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Know Thy Bias

Tantz_Aerine at 12:00AM, Aug. 21, 2021
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We like to consider ourselves open-minded, free of inflexible thinking and open to ideas. And we probably are- in certain areas. In others, we are not.

This is one of the few statements I still feel justified making in the absolute. Every person has biases. It's one of the tougher things to swallow when in the psychology profession- that you have biases and you must recognize them for what they are. Some of those you will be able to curb, others you won't. When you know your bias, you know who not to take on to help as a psychologist, be it in counselling, advocacy, coaching, supervising, or anything else.

The same goes for writers and creators. We all go into the creative process with specific biases we may or may not be aware of. The result of an unchecked bias can be a stereotype instead of a fleshed out character, world, or social situation.

Even our pattern recognition as human beings can illustrate this beautifully: we tend to have trouble differentiating facial features in people belonging to races we haven't been exposed to often. This is not a symptom of racism- simply a symptom of exposure, and it happens to everyone: whites can look alike to asians as much as asians can look alike to whites, and the same goes for any race.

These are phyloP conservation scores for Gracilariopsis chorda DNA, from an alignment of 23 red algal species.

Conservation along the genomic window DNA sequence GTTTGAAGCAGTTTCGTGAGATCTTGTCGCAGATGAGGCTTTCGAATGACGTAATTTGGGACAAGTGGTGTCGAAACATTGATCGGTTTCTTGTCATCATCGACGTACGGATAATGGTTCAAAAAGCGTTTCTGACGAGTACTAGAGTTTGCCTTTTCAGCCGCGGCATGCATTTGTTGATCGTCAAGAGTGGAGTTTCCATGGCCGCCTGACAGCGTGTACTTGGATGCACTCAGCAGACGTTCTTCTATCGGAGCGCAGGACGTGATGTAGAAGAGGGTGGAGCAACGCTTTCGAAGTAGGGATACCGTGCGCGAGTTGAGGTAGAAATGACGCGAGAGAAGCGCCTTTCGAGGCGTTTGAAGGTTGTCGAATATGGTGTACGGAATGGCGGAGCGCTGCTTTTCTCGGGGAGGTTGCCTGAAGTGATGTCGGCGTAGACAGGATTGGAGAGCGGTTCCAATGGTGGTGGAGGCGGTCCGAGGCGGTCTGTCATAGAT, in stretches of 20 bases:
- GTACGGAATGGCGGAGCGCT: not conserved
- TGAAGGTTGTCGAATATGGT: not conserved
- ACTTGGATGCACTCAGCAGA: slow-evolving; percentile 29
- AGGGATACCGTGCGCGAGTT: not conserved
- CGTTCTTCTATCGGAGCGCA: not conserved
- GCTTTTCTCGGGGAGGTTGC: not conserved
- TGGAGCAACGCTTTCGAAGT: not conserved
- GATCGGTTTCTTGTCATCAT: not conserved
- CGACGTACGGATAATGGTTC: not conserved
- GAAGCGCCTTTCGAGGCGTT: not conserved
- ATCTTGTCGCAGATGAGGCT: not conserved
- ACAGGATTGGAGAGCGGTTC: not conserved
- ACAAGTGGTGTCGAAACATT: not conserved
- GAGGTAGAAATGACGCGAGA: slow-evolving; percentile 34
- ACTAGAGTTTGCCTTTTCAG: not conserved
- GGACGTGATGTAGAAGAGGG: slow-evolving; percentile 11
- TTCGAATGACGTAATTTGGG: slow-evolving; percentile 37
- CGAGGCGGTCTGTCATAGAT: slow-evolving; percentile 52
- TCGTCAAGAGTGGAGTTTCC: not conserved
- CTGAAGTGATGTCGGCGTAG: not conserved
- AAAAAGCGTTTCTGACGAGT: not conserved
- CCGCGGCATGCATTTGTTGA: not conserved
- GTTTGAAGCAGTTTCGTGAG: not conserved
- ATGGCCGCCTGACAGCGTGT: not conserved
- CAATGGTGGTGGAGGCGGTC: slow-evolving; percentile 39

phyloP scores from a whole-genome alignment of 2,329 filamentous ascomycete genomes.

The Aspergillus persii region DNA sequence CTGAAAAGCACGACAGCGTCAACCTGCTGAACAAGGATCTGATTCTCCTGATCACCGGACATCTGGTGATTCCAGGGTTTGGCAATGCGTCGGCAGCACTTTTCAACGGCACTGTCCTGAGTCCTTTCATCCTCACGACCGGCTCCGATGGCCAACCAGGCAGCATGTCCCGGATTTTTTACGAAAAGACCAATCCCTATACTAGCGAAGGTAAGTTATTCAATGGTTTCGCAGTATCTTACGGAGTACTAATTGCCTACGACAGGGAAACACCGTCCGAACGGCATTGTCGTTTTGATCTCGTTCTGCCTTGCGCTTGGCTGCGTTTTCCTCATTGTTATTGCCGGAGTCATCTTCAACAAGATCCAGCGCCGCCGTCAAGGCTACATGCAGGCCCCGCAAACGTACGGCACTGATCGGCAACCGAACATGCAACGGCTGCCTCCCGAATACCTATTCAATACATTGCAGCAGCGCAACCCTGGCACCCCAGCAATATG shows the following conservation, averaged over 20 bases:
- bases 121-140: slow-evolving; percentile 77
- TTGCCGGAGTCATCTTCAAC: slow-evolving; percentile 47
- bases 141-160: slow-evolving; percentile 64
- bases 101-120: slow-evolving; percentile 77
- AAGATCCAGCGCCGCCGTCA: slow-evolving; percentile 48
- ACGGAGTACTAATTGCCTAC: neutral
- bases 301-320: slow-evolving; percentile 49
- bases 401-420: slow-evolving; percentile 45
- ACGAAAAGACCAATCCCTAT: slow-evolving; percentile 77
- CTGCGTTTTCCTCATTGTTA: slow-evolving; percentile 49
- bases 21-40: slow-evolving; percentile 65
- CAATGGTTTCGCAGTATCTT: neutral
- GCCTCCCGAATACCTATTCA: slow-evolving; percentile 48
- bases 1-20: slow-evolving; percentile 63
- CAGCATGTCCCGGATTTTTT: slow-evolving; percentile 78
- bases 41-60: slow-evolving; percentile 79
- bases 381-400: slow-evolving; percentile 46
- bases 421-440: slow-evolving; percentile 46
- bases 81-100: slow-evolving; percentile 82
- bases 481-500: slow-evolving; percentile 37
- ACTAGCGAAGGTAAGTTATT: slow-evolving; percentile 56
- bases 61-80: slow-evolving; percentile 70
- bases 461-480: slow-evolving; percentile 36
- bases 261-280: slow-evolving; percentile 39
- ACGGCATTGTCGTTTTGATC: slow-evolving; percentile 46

But the moment we are exposed longer to that other race, their faces start to have as distinct and striking differences as those of our own race(s). It's because our brain learns and adds new parameters to our pattern recognition of facial features. The bias of ‘all look similar’ is eliminated.

The same goes for creating and writing a character or a culture you may want but have little exposure on, and this is where the adage ‘write what you know’ comes from. Personally, I'd say ‘learn and then write it’ is better.

For learning about foreign cultures and familiarizing yourself about them, watching/talking to several different people from those cultures is key. Consuming media that is intended for those audiences is a must. Reading literature and other pieces made by people from those cultures as well.

That's how you go from writing, for example, a Greek that dances as always breaking plates and yelling ‘opa!’ to a Greek that dances differently when happy, when in grief, when burdened by troubles (yes, the dance culture in Greece permeates everything and we do have grieving dances). Sometimes they will also break plates and yell ‘opa!’ but only in the right moments. That would eliminate such a bias about the Greek dancing culture (which you probably wouldn't know you have, and justifiably so).

The same method works well when writing a person belonging to different groups to your own. For example, I'm a cis white(ish, depending on who you ask) female. If I want or need to write about a POC, LGBTQ, minority, etc person, I need to talk to, read about, consume media, and read literature made by people in those groups. I need to do that because I know I have biases about these groups simply because of a superficial knowledge of them, some of them probably undetected.